This is a recreation of a compiled playlist from the first Kill Your Radio Club. The theme was “Great Protest Songs.”
  • Virtual versus Real-Life Meetings: Hopefully the worst of the pandemic is behind us, but perhaps you’re in a part of the world that is still locked down.  You could easily implement this idea virtually with friends all over the world using chat rooms, discord servers, or zoom. Maybe you just have friends in other parts of the world and want to use this as an opportunity to reconnect. Regardless, a virtual club is a great way to learn about music trends around the globe. However, maybe you’re itching to get back out into the real world and see people again. You’ll have to keep reading. There are a few more factors you’ll want consider for a real life meeting below.
  • Consider the sound system you will use.  We had some challenges getting everyone’s devices to connect to the speakers.  Sure, that was before Bluetooth was a common feature on devices.  You may still run in to challenges though.  You may want to ask everyone to add their tunes to a single shared Spotify play list.  That way the songs can be easily accessed from a single device.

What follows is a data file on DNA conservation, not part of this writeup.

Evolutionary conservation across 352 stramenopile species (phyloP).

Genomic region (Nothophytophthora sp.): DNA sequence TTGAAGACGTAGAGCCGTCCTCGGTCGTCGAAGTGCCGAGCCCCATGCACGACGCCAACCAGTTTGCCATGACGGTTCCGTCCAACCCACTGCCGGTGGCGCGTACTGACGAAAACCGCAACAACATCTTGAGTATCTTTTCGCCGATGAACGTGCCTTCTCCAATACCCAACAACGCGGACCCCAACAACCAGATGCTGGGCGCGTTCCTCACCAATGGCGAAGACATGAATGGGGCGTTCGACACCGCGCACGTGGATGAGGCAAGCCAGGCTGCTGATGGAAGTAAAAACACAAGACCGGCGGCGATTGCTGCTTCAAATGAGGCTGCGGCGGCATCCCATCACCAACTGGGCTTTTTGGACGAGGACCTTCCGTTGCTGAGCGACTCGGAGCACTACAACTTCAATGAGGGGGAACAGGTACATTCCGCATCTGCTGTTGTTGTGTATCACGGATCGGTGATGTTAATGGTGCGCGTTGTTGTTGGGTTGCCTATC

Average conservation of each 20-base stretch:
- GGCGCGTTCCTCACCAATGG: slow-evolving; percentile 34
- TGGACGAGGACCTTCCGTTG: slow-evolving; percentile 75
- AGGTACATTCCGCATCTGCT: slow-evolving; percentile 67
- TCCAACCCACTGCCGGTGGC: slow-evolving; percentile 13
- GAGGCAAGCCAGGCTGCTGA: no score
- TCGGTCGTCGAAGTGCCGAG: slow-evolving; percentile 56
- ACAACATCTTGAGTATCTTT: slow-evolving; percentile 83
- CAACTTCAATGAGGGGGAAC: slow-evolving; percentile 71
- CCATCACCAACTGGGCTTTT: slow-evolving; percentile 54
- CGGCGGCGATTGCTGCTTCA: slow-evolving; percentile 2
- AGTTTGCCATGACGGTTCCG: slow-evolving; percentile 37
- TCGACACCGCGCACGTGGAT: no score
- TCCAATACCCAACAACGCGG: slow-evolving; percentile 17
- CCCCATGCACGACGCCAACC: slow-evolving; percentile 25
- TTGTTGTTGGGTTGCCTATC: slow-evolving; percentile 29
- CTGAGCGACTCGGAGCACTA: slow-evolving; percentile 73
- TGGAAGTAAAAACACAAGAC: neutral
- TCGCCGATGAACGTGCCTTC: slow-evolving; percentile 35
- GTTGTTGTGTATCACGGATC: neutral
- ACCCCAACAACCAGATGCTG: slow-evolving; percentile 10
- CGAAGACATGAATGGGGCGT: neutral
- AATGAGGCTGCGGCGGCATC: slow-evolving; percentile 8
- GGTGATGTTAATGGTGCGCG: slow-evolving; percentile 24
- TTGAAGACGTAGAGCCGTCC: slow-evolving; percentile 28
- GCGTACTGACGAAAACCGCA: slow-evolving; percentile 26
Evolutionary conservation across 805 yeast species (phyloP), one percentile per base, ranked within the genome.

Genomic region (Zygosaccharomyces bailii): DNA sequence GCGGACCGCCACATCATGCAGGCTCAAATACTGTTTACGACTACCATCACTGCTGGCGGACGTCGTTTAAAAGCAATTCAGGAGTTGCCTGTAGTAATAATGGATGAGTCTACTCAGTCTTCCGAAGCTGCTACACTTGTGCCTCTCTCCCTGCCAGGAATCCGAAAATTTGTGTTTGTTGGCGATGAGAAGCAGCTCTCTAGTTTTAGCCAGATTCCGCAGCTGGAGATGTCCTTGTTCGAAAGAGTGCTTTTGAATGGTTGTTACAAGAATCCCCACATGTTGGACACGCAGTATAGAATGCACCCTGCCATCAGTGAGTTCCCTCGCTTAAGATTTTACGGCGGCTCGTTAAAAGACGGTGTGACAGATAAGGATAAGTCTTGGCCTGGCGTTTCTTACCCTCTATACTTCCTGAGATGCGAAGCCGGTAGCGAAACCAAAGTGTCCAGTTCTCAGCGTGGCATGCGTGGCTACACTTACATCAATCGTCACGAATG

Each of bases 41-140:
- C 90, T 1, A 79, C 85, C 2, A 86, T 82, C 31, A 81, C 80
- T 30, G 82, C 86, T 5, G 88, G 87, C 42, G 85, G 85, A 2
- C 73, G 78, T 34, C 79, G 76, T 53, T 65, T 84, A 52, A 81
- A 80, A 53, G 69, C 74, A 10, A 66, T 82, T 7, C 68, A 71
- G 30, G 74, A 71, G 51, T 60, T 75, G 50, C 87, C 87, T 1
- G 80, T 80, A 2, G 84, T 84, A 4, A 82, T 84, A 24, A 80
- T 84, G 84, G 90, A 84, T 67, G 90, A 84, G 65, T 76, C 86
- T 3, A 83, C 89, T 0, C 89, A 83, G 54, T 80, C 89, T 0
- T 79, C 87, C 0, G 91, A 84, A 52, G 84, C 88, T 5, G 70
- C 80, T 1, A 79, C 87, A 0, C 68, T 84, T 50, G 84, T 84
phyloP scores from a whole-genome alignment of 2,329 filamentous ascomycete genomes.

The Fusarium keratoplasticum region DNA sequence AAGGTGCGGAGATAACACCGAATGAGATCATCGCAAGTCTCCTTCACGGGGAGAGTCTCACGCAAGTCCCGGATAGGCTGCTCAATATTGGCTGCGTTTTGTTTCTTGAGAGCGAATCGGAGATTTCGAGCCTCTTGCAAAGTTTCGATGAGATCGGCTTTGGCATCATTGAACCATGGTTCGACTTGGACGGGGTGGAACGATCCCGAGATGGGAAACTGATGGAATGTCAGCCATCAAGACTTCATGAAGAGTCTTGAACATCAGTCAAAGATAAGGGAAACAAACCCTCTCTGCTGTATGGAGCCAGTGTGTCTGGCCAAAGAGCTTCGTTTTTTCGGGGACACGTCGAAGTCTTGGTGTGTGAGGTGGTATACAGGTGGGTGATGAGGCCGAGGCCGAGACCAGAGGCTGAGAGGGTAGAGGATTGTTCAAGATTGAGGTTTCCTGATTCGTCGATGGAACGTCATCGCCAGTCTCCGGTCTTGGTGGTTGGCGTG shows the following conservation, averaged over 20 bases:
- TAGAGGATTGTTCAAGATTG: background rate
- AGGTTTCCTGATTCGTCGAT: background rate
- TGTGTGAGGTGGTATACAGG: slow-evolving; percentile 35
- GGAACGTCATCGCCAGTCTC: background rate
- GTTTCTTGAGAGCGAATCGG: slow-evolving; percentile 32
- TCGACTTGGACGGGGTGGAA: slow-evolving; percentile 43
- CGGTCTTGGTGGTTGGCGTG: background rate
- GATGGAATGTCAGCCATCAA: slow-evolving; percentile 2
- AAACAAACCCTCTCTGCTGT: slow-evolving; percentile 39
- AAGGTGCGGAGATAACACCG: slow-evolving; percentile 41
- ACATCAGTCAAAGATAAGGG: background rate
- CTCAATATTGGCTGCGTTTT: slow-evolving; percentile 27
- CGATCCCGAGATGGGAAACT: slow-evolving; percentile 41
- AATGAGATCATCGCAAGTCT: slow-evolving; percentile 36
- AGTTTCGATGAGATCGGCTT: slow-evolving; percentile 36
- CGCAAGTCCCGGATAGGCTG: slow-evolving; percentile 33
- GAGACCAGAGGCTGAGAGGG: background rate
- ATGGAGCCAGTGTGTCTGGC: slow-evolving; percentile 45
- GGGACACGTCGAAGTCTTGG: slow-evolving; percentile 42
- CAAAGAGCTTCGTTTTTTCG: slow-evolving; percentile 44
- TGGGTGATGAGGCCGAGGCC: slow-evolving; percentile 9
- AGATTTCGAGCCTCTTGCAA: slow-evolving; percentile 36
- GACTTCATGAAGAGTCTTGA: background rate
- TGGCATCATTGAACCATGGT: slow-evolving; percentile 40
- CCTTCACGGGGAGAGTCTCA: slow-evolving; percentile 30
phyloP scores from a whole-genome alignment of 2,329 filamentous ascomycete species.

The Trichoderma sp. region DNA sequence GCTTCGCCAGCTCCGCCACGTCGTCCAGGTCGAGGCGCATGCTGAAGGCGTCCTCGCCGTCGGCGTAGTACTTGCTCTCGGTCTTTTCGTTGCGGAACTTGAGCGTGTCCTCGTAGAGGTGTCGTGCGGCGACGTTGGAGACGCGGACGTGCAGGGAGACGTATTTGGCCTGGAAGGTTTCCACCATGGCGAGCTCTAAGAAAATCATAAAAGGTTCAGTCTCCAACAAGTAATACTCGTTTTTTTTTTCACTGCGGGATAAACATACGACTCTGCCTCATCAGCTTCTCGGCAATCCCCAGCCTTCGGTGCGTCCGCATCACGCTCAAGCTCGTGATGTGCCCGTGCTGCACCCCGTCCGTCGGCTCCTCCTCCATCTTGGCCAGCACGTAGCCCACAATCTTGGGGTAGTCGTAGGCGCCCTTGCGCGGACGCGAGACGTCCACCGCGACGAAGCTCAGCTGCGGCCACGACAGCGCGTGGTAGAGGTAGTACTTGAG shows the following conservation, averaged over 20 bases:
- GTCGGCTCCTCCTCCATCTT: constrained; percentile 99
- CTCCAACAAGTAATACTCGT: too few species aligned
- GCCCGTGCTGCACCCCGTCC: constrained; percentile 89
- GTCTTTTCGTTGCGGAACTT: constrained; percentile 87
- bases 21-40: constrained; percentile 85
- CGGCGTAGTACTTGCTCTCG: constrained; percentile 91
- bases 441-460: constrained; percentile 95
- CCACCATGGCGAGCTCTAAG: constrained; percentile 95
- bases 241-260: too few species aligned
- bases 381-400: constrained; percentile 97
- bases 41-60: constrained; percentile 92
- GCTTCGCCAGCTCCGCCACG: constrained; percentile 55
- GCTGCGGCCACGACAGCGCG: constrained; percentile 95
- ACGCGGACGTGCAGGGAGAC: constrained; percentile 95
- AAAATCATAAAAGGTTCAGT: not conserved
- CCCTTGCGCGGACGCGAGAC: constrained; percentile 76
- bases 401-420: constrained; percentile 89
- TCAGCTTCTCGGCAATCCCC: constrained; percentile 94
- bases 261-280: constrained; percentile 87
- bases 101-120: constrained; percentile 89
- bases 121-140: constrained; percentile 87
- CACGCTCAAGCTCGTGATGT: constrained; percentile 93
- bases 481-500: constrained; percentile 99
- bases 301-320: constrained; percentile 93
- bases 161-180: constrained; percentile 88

• Snacks! Of course, you’re going to want your favorite treats.  Be as bold or boring as you want, it’s about the music- but everyone knows music tastes better with a full belly. If you’re really inspired, try to make the treats correspond to the theme.

Have you ever tried to host a Kill Your Radio club or something similar?  How did you do it?  What worked and what didn’t?  Do you have a great theme for a playlist?  If so, please share your thoughts with others in the comments.

The Legend is Born As the World Falls Apart – Hootenanny 2020

April 20, 2022

One winter after I graduated college, the drummer from my college band invited me to a New Year’s Eve jam session in Ithaca, NY. His buddy was throwing a party in this farmhouse out in the woods and my buddy was kind enough to invite me as his guest.